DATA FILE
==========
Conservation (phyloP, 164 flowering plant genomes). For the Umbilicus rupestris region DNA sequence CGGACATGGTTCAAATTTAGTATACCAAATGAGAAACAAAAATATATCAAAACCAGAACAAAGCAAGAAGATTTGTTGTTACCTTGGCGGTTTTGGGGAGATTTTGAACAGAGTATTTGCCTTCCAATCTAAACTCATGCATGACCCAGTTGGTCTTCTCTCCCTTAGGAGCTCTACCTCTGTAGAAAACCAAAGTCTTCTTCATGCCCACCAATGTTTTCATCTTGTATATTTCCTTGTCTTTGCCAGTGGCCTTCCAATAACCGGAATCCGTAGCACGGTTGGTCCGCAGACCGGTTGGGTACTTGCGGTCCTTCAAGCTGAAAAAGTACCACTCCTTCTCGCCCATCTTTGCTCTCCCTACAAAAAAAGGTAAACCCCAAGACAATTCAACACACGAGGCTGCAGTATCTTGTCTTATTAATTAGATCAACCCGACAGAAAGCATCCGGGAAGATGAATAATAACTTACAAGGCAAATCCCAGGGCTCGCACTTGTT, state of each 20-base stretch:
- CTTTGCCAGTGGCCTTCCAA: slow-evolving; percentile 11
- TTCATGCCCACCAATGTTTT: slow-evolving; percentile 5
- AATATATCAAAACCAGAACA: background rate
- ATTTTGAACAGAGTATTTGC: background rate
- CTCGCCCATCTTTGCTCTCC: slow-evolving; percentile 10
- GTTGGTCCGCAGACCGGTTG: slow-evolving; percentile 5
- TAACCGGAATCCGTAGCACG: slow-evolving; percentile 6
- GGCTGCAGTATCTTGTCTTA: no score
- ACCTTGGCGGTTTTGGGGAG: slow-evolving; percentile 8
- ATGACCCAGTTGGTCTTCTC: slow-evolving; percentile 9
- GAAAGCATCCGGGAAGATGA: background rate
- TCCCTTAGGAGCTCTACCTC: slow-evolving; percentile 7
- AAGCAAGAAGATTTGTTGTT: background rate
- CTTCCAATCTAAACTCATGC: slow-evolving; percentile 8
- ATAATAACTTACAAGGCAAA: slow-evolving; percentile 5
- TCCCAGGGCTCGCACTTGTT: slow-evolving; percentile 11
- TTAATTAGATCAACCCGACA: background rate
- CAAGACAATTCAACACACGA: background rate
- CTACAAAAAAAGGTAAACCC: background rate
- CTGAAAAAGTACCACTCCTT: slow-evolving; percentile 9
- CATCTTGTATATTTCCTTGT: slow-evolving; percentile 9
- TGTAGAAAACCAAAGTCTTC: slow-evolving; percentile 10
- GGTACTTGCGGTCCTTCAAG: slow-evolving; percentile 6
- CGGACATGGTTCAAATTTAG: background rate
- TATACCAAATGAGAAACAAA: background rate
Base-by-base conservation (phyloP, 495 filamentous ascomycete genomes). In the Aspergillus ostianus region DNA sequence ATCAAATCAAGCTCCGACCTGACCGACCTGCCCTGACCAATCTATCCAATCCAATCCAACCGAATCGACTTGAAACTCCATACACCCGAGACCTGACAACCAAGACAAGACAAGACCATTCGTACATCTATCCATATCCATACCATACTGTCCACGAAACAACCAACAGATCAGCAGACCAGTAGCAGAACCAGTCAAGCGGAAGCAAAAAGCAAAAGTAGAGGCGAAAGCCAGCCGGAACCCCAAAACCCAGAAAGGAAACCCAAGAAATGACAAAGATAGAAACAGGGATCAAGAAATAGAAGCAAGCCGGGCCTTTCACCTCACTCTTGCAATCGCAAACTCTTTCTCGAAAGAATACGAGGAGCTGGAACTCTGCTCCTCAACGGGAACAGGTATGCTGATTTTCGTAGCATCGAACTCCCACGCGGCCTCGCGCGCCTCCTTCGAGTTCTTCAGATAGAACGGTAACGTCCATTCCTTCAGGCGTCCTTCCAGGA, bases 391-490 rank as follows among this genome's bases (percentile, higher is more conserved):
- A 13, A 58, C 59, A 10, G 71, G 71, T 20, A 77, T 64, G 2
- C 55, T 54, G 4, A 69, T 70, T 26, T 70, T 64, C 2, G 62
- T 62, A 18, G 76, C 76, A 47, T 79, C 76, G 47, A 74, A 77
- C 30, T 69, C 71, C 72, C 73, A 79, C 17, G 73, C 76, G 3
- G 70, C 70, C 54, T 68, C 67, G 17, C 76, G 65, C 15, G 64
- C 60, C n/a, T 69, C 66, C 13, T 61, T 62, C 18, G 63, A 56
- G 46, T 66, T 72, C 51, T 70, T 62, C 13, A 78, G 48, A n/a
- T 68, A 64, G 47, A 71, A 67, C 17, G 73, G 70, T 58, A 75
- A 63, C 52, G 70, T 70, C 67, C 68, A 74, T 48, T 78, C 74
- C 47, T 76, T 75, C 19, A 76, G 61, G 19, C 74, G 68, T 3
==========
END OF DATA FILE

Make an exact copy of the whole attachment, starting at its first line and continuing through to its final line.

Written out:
Conservation (phyloP, 164 flowering plant genomes). For the Umbilicus rupestris region DNA sequence CGGACATGGTTCAAATTTAGTATACCAAATGAGAAACAAAAATATATCAAAACCAGAACAAAGCAAGAAGATTTGTTGTTACCTTGGCGGTTTTGGGGAGATTTTGAACAGAGTATTTGCCTTCCAATCTAAACTCATGCATGACCCAGTTGGTCTTCTCTCCCTTAGGAGCTCTACCTCTGTAGAAAACCAAAGTCTTCTTCATGCCCACCAATGTTTTCATCTTGTATATTTCCTTGTCTTTGCCAGTGGCCTTCCAATAACCGGAATCCGTAGCACGGTTGGTCCGCAGACCGGTTGGGTACTTGCGGTCCTTCAAGCTGAAAAAGTACCACTCCTTCTCGCCCATCTTTGCTCTCCCTACAAAAAAAGGTAAACCCCAAGACAATTCAACACACGAGGCTGCAGTATCTTGTCTTATTAATTAGATCAACCCGACAGAAAGCATCCGGGAAGATGAATAATAACTTACAAGGCAAATCCCAGGGCTCGCACTTGTT, state of each 20-base stretch:
- CTTTGCCAGTGGCCTTCCAA: slow-evolving; percentile 11
- TTCATGCCCACCAATGTTTT: slow-evolving; percentile 5
- AATATATCAAAACCAGAACA: background rate
- ATTTTGAACAGAGTATTTGC: background rate
- CTCGCCCATCTTTGCTCTCC: slow-evolving; percentile 10
- GTTGGTCCGCAGACCGGTTG: slow-evolving; percentile 5
- TAACCGGAATCCGTAGCACG: slow-evolving; percentile 6
- GGCTGCAGTATCTTGTCTTA: no score
- ACCTTGGCGGTTTTGGGGAG: slow-evolving; percentile 8
- ATGACCCAGTTGGTCTTCTC: slow-evolving; percentile 9
- GAAAGCATCCGGGAAGATGA: background rate
- TCCCTTAGGAGCTCTACCTC: slow-evolving; percentile 7
- AAGCAAGAAGATTTGTTGTT: background rate
- CTTCCAATCTAAACTCATGC: slow-evolving; percentile 8
- ATAATAACTTACAAGGCAAA: slow-evolving; percentile 5
- TCCCAGGGCTCGCACTTGTT: slow-evolving; percentile 11
- TTAATTAGATCAACCCGACA: background rate
- CAAGACAATTCAACACACGA: background rate
- CTACAAAAAAAGGTAAACCC: background rate
- CTGAAAAAGTACCACTCCTT: slow-evolving; percentile 9
- CATCTTGTATATTTCCTTGT: slow-evolving; percentile 9
- TGTAGAAAACCAAAGTCTTC: slow-evolving; percentile 10
- GGTACTTGCGGTCCTTCAAG: slow-evolving; percentile 6
- CGGACATGGTTCAAATTTAG: background rate
- TATACCAAATGAGAAACAAA: background rate
Base-by-base conservation (phyloP, 495 filamentous ascomycete genomes). In the Aspergillus ostianus region DNA sequence ATCAAATCAAGCTCCGACCTGACCGACCTGCCCTGACCAATCTATCCAATCCAATCCAACCGAATCGACTTGAAACTCCATACACCCGAGACCTGACAACCAAGACAAGACAAGACCATTCGTACATCTATCCATATCCATACCATACTGTCCACGAAACAACCAACAGATCAGCAGACCAGTAGCAGAACCAGTCAAGCGGAAGCAAAAAGCAAAAGTAGAGGCGAAAGCCAGCCGGAACCCCAAAACCCAGAAAGGAAACCCAAGAAATGACAAAGATAGAAACAGGGATCAAGAAATAGAAGCAAGCCGGGCCTTTCACCTCACTCTTGCAATCGCAAACTCTTTCTCGAAAGAATACGAGGAGCTGGAACTCTGCTCCTCAACGGGAACAGGTATGCTGATTTTCGTAGCATCGAACTCCCACGCGGCCTCGCGCGCCTCCTTCGAGTTCTTCAGATAGAACGGTAACGTCCATTCCTTCAGGCGTCCTTCCAGGA, bases 391-490 rank as follows among this genome's bases (percentile, higher is more conserved):
- A 13, A 58, C 59, A 10, G 71, G 71, T 20, A 77, T 64, G 2
- C 55, T 54, G 4, A 69, T 70, T 26, T 70, T 64, C 2, G 62
- T 62, A 18, G 76, C 76, A 47, T 79, C 76, G 47, A 74, A 77
- C 30, T 69, C 71, C 72, C 73, A 79, C 17, G 73, C 76, G 3
- G 70, C 70, C 54, T 68, C 67, G 17, C 76, G 65, C 15, G 64
- C 60, C n/a, T 69, C 66, C 13, T 61, T 62, C 18, G 63, A 56
- G 46, T 66, T 72, C 51, T 70, T 62, C 13, A 78, G 48, A n/a
- T 68, A 64, G 47, A 71, A 67, C 17, G 73, G 70, T 58, A 75
- A 63, C 52, G 70, T 70, C 67, C 68, A 74, T 48, T 78, C 74
- C 47, T 76, T 75, C 19, A 76, G 61, G 19, C 74, G 68, T 3